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Serious Sabbath

The Fourth Commandment as a path to deeper fellowship with God


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Summer is peaking in the West, and my backyard is bustling with the commerce of Creation.

On the first Sunday in August, I sit in a poolside steamer chair, just watching. The dragonflies are back, and a bright orange-and-gold one called a flame skimmer orbits over the swimming pool, guarding his territory. Where white lilies bloom along the stone coping, a black-chinned hummingbird hovers and flits, shopping the blossoms for nectar. On the patio a lizard counts off pushups, while a Cooper’s hawk perching on a pergola sizes him up for lunch. Even my dog Riggs is chipping in: Every last thing out here needs sniffing and, well … somebody’s gotta do it.

I sat there for a precious hour, part of a pursuit of mine that has lately become much more serious: Sabbath-keeping.

Not that I didn’t observe the Sabbath before. I knew Moses descended from Mt. Sinai bearing two stone ­tablets inscribed by the very finger of God. The Fourth Commandment on the first tablet: “Remember the Sabbath day to keep it holy.” My limited understanding of keeping it holy meant that in addition to attending church, I should do no work. So I didn’t … mostly … and instead concentrated on riding my motorcycle and watching the NFL (although not at the same time).

To be honest, I considered it convenient that my ­avocations generally coincided with what God had designated a mandatory day off. I came by that Scripturally, I felt: “The Sabbath was made for man, not man for the Sabbath,” Jesus told the Pharisees when they rebuked Him because His hungry disciples were gleaning grain (Mark 2:27). Christ’s pronouncement skewered not only the Pharisees’ legalistic interpretation of God’s command, but also the extra burdens they’d attached to it: By the Pharisees’ lights, an observant Jew couldn’t light a fire on the Sabbath, engage in activities outside the Temple, carry any article not connected with religious worship, or walk more than 1,000 steps. (For insurance, fastidious Pharisees walked only 999.)

Clearly, per Jesus Himself, legalism was out. So, I ­reasoned that as long as I didn’t work, I was keeping the modern Sabbath. But alas, it seems I was missing the point. As we scurry from task to task, date to date, from soccer to volleyball to dance to youth group, between work and family and ministry and smartphone, there is little time left during the week for real, meaningful, personal worship. And so, in fleeing legalism, I had tipped over into laxity—and in the process, surrendered the spirit of the Sabbath.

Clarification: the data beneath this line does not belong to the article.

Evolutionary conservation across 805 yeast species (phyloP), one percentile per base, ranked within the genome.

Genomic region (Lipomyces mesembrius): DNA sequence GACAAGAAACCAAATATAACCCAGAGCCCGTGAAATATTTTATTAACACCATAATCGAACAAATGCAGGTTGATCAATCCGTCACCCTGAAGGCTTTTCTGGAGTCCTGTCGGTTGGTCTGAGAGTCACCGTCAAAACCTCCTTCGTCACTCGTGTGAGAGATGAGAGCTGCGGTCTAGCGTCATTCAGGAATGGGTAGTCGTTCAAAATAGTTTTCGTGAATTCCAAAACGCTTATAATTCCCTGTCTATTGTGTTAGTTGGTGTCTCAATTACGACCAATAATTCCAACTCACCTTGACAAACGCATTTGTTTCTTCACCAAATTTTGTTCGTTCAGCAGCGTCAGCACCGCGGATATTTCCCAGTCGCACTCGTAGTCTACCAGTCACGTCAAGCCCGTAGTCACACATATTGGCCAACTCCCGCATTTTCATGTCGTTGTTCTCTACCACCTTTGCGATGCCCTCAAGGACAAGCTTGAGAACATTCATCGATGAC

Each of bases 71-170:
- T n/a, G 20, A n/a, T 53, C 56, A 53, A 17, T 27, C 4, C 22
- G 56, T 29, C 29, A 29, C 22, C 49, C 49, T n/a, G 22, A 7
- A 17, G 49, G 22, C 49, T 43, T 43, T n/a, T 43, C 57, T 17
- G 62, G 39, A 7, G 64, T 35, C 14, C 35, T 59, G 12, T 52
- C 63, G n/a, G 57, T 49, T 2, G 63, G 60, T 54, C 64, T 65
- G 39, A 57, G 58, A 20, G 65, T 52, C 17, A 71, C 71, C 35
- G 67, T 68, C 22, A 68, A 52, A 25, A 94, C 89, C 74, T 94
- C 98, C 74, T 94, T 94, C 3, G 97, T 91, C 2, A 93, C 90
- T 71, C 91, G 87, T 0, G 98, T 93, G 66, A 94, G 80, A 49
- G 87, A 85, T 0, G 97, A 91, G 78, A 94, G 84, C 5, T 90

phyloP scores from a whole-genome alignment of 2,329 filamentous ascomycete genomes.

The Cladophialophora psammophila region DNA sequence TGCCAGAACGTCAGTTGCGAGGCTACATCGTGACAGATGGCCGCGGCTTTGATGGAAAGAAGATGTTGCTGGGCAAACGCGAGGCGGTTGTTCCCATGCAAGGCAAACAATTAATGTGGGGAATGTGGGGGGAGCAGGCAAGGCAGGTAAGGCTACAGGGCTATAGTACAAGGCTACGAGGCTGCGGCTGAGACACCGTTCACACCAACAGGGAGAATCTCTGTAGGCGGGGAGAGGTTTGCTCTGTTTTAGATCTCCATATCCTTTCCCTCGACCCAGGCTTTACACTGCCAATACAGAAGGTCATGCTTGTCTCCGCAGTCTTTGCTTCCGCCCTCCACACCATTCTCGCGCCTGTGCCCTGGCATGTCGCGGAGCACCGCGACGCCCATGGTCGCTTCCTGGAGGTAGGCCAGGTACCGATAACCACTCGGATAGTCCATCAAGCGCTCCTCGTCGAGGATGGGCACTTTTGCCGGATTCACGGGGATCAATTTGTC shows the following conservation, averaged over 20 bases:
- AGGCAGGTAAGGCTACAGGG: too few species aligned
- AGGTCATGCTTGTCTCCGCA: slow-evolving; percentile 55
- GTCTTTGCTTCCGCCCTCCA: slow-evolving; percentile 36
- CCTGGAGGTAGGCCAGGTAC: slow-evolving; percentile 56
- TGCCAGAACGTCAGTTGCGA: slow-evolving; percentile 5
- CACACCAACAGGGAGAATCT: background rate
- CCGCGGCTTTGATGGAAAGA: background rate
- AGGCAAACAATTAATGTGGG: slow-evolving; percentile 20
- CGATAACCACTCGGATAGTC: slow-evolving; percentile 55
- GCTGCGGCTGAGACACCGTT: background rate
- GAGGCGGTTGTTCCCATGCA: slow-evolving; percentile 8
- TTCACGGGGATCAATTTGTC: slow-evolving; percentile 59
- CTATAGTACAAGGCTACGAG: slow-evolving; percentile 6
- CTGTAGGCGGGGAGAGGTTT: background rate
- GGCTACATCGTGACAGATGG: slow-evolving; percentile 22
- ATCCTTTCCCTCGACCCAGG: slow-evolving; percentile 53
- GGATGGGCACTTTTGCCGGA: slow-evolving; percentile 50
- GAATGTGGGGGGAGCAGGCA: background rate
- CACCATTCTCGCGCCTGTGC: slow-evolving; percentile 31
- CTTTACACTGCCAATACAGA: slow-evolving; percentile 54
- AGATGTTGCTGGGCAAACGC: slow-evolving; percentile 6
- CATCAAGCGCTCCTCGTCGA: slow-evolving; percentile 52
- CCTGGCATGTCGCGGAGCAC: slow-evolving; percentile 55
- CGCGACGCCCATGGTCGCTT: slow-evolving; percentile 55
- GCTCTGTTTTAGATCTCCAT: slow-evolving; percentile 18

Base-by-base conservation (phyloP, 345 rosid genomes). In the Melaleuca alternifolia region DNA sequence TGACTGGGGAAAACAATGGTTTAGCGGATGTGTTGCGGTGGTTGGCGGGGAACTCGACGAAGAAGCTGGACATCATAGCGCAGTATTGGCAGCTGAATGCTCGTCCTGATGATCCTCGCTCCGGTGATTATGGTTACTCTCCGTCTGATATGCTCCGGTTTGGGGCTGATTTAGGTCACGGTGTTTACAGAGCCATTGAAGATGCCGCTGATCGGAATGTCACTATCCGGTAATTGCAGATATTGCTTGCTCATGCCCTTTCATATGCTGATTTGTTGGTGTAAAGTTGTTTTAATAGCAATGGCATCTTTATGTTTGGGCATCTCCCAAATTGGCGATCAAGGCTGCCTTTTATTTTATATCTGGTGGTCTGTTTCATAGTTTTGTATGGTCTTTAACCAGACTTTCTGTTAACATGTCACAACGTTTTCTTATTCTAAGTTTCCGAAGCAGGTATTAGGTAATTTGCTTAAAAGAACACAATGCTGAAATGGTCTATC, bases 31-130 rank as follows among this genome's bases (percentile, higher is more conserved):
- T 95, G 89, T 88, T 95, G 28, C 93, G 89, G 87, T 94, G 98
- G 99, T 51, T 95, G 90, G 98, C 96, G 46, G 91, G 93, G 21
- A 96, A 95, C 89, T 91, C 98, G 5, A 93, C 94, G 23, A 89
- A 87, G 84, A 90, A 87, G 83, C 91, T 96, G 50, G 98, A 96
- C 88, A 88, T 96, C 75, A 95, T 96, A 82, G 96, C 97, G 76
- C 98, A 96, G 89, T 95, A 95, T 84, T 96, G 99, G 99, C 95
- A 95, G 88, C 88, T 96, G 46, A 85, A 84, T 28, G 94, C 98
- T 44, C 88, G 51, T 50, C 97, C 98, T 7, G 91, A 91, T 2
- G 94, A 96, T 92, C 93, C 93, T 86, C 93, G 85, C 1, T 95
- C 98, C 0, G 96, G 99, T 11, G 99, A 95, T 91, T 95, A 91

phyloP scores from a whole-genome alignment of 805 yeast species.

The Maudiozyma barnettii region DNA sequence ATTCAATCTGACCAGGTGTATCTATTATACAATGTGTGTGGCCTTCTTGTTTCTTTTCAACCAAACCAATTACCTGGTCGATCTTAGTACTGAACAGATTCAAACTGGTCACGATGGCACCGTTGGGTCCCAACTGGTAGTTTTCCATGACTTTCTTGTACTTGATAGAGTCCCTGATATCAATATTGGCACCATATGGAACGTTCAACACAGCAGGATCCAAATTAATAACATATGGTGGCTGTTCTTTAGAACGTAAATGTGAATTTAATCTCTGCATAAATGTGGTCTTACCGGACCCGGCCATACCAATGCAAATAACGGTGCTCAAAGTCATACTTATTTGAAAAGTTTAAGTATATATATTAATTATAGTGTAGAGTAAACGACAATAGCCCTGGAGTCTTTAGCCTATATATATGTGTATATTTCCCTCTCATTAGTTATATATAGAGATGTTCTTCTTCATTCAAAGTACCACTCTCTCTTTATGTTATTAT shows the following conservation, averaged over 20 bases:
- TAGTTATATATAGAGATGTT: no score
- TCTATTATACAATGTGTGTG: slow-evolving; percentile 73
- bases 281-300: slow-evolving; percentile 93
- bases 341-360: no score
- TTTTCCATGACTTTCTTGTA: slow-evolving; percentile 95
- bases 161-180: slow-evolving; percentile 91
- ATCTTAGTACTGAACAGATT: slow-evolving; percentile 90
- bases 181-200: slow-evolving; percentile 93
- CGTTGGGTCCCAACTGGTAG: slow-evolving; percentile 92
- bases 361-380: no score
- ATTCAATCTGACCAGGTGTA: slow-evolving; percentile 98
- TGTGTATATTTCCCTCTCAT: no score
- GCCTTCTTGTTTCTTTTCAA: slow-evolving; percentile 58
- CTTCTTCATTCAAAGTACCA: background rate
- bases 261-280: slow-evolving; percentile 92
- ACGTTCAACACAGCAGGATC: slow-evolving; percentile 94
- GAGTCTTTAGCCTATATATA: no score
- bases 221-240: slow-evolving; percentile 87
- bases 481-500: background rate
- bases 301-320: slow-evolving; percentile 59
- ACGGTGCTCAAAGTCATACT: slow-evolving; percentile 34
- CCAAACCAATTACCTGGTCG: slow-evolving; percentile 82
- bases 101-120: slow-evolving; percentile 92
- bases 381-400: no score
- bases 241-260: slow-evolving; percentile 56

For the Israelites, keeping the Sabbath signified they were God’s covenant people. God set aside the Sabbath as a time for them to remember His works of creation and rest as He did—to rest with Him and in Him, and to direct their thoughts and actions toward Him.

Oh, what a delight I’ve found that to be. On Saturday afternoons and evenings, I look forward to folding that last piece of laundry, to putting away that last item from Trader Joe’s. Not because I think laundry and grocery shopping violate the Fourth Commandment, but because I look forward to 24 hours of sweet and deepening fellowship with God, uninterrupted by the concerns of the flesh and the world.

Then, on Sundays, I make room for food, family, and fellowship as I keep up a running conversation with the Master. I read about Him and think about Him and offer Him thanks. And I also try to find time to sit still and marvel at His creation.

Did you know that since dragonflies can rotate all four wings independently, they can fly backward? Or that hummingbirds can fly upside down? Or that Cooper’s hawks sometimes lie on their backs like beach bums and sun themselves? Or that God made my dog—and yours—with noses so sensitive they pick up scents 12 miles away? Marvelous!

Since I’m a newer Sabbatarian than probably almost all of you, I’d love to hear the special ways you keep the Sabbath. Please write to me at lvincent@wng.org.


Lynn Vincent

Lynn is executive editor of WORLD Magazine and producer/host of the true crime podcast Lawless. She is the New York Times best-selling author or co-author of a dozen nonfiction books, including Same Kind of Different As Me and Indianapolis. Lynn lives in the mountains east of San Diego, Calif.

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